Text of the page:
For each of the last three weeks, Issue of the Week has dealt with the major provisions of the HR 6/ S. 1419 (the Renewable Fuels, Consumer Protection, and Energy Efficiency Act of 2007), the omnibus energy package now being debated on the Senate floor. First, we showed how biofuel mandates (Title 1 of HR 6/S. 1419) would raise the American consumer's grocery bill. Then, we demonstrated how CAFÉ standards (Title 5) would put American drivers at greater risk. Last week, we illustrated how anti-price gouging provisions (Title 6) would cause gasoline shortages and long lines at the pump.
This week, Issue of the Week focuses on the absurdity of Title 2, which would ratchet up energy efficiency standards for dish washers, light bulbs, and numerous other appliances. Saving energy is a laudable goal, but when Congress chooses which products the American consumer must purchase, there are always unintended consequences.
Energy efficiency is often counter productive. If an appliance costs less to use, then people will use it more. Back in 1987, the municipal utility of Traer, Iowa, launched the Great Light Bulb Exchange , distributing 18,000 energy-saving bulbs to the small town's residents. Despite the fact that more than half its households participated, electricity consumption rose 8 percent.
“Ultra-high efficiency appliances” tend to be trouble-prone. In 2001, Sears recalled 25,000 of its high efficiency Calypso washing machines because of safety problems. Moreover, Consumer Reports found that the “dirt sensing technology” employed in “ultra high efficiency” dishwashers and clothes washers uses more energy than supposedly less efficient models!
Energy efficiency standards can reduce appliance quality . The June 2007 issue of Consumer Reports stated, “Not so long ago you could count on most washers to get your clothes very clean. Not anymore…What happened? As of January, the US Department of Energy has required washers to use 21 percent less energy…But our tests have found that traditional top-loaders…are having a tough time wringing out those savings without sacrificing cleaning ability, the main reason you buy a washer.
And because energy efficiency standards reduce the quality of appliances, the American consumer must pay more to get the quality they expect. Much more. According to that same Consumer Reports article, “For the first time in years, we can't call any washer a Best Buy because models that did a very good job getting laundry clean cost $1,000 or more.”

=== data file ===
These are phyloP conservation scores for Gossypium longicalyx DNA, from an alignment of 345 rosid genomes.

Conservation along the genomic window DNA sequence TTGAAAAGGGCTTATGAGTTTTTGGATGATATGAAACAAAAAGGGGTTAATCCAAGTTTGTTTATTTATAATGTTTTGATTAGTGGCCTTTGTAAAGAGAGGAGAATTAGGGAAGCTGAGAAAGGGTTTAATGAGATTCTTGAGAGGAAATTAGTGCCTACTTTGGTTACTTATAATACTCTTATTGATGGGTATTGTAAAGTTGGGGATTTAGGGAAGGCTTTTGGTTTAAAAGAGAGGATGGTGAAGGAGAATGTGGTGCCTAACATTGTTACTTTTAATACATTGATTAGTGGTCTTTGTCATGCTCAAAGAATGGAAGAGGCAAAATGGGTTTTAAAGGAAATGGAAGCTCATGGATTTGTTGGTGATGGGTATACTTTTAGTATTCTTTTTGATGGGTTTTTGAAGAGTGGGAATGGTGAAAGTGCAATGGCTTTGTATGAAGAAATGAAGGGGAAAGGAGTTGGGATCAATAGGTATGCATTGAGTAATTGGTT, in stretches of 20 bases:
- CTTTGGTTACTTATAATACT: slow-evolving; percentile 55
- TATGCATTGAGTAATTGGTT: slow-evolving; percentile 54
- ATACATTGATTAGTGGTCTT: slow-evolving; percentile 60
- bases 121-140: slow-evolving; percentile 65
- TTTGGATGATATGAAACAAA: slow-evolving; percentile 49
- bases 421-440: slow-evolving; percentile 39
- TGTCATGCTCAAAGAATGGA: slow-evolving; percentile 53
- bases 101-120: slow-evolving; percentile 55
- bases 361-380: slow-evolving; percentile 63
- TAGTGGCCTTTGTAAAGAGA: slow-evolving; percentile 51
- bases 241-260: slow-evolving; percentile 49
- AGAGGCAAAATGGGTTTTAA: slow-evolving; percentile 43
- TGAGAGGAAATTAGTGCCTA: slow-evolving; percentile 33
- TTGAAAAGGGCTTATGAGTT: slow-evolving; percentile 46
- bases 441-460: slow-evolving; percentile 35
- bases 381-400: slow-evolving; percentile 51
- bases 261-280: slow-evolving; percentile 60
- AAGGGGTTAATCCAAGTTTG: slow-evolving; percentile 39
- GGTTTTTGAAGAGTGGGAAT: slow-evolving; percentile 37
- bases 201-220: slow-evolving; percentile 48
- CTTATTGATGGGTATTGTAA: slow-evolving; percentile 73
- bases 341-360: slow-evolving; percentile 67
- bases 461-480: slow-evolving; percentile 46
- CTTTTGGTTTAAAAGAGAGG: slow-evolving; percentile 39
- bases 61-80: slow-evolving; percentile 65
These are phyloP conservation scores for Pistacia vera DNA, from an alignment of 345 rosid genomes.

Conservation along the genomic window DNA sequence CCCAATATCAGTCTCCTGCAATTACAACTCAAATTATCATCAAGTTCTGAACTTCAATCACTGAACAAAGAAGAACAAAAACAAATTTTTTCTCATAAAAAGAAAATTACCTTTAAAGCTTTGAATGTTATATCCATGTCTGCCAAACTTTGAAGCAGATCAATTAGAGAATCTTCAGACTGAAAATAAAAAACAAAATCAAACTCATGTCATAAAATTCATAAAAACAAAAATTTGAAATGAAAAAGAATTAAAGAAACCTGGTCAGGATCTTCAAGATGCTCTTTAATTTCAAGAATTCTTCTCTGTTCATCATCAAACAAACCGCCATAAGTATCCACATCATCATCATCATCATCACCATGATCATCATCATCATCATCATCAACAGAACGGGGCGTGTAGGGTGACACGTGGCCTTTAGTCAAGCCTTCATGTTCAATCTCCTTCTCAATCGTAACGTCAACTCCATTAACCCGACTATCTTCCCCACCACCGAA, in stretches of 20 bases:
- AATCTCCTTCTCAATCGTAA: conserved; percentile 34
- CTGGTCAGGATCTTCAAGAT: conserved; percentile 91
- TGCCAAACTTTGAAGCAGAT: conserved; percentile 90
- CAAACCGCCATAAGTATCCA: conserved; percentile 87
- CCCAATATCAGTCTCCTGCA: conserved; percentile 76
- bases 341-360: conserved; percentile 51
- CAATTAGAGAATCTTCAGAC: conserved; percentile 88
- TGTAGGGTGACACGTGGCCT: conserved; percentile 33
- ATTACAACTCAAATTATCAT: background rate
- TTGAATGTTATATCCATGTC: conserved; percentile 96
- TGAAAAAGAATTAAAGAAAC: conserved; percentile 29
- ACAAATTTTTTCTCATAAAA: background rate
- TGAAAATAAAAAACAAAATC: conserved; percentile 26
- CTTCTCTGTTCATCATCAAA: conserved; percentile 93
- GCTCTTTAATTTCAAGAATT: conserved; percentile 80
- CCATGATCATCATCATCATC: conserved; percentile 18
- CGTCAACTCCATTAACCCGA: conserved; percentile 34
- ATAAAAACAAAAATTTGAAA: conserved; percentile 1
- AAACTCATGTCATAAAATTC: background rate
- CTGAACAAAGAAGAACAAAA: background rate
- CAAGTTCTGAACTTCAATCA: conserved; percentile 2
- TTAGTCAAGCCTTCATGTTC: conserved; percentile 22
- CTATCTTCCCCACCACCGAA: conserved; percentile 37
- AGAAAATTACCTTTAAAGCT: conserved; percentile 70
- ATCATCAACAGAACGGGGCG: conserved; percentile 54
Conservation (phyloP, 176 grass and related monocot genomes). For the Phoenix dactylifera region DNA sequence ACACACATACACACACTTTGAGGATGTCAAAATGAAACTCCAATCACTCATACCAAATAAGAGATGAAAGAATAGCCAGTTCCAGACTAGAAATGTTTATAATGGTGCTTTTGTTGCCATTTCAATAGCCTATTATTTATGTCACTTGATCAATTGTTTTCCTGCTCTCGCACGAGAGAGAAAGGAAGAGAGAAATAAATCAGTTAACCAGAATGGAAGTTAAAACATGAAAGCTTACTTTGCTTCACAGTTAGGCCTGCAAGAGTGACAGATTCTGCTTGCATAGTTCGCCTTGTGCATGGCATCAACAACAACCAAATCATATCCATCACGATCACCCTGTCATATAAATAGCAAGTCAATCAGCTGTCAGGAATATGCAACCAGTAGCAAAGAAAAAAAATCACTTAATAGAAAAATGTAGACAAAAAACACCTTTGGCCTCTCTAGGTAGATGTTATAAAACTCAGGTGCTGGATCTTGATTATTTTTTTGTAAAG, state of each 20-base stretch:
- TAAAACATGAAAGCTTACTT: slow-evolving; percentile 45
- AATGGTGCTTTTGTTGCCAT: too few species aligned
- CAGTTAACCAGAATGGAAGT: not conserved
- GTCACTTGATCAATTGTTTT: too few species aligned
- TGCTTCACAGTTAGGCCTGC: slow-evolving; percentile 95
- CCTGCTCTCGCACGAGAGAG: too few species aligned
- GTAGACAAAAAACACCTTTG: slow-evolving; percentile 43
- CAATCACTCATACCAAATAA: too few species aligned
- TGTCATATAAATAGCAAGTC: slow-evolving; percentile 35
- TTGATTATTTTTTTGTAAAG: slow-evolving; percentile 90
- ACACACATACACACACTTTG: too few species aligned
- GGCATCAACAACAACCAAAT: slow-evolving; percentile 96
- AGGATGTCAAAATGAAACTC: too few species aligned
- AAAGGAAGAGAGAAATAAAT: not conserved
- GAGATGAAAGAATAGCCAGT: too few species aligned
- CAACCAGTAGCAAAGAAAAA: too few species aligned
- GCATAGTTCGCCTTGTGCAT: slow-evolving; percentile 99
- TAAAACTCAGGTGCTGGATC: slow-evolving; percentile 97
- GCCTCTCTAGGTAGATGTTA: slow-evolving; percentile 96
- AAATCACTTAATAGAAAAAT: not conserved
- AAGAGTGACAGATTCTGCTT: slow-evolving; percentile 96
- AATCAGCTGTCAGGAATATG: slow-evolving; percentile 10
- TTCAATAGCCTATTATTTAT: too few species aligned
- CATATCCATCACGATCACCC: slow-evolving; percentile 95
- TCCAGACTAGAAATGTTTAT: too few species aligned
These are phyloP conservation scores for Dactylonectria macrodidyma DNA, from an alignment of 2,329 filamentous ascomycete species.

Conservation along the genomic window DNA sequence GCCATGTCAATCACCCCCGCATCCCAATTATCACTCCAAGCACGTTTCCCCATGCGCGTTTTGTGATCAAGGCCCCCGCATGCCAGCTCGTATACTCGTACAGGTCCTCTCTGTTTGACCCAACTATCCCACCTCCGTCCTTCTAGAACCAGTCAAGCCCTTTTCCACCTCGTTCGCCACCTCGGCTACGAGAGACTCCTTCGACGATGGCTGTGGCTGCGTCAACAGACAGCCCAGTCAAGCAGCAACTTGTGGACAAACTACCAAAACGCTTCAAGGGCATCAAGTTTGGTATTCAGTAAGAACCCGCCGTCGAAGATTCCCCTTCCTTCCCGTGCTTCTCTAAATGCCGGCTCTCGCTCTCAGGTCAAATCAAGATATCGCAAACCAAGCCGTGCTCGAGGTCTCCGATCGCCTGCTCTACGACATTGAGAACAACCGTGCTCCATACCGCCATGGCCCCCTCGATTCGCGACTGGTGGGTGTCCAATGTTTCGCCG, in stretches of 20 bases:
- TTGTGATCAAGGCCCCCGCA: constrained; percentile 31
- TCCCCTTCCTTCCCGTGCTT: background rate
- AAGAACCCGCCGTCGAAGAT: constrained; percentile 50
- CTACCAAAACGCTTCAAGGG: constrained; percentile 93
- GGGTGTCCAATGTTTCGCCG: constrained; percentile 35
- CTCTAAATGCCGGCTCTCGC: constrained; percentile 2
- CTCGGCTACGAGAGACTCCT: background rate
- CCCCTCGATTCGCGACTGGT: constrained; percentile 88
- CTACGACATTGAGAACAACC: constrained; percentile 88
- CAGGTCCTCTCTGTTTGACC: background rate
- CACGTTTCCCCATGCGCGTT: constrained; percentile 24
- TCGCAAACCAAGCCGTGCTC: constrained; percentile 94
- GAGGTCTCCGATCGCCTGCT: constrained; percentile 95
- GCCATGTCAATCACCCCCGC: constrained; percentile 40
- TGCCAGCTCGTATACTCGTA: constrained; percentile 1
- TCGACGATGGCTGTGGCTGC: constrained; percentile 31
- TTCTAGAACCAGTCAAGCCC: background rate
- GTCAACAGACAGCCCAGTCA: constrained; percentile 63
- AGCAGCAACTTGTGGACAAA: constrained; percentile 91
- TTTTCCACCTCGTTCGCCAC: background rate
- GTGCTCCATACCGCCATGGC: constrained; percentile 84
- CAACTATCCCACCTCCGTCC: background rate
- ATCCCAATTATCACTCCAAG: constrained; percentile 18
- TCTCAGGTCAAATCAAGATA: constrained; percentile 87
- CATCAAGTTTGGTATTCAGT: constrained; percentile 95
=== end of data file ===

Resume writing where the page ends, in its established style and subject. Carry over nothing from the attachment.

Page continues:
Clearly, the Renewable Fuels, Consumer Protection, and Energy Efficiency Act of 2007 could be more appropriately called the Making Energy Less Affordable Act.
Results from Action letter to Caterpillar
The National Center for Public Policy Research and the Project 21 black leadership network challenged senior Caterpillar, Inc. officials at the company's stockholder meeting June 13th, asking them to explain Caterpillar's decision to join the United States Climate Action Partnership (USCAP), which is lobbying for caps on carbon dioxide emissions.
During the meeting's question-and-answer session, Project 21 Fellow Deneen Borelli questioned Caterpillar executives about whether the company performed a complete cost-benefit analysis on the effects a cap-and-trade policy on carbon emissions would have on Caterpillar, its customers and America 's poor prior to the company joining the group, which lobbies for such policies.
"I asked the head of Caterpillar, James Owens, three different times if the company had done a cost-benefit analysis and he said 'no,'" said Ms. Borelli. Mr. Owens also acknowledged that he had received and read the coalition letter sent to him by over 70 national and state policy groups and representatives of mining, ranching, forestry, construction and agricultural industries, urging him to withdraw Caterpillar's membership in USCAP.
The Congressional Budget Office reported in April that the restrictions sought by USCAP would especially harm the poorest fifth of the U.S. population. As a percentage of wages, the poorest quintile would pay nearly double the costs borne by the richest quintile for energy. In addition, the CBO study found that "current workers and investors in [energy] industries would experience costs in the form of lower wages, job losses, and reduced stock values" as a result of a cap-and-trade emissions policy.
"It's outrageous that a CEO would harm his key customers without doing any due diligence to determine the impact on his customers and shareholders," said Dr. Borelli. "This is why shareholders need to demand a debate regarding the impacts of cap-and-trade on their investment. Owens' ignorance on the issue of cap-and-trade could open up his company to shareholder lawsuits." After only ten minutes into a scheduled 30-minute question-and-answer session, Caterpillar executives abruptly ended the meeting.
Have stories we may want to include in our weekly news roundup? Is your organization working on something other members of the Coalition might be interested in? Let us know by contacting Julie Walsh at firstname.lastname@example.org .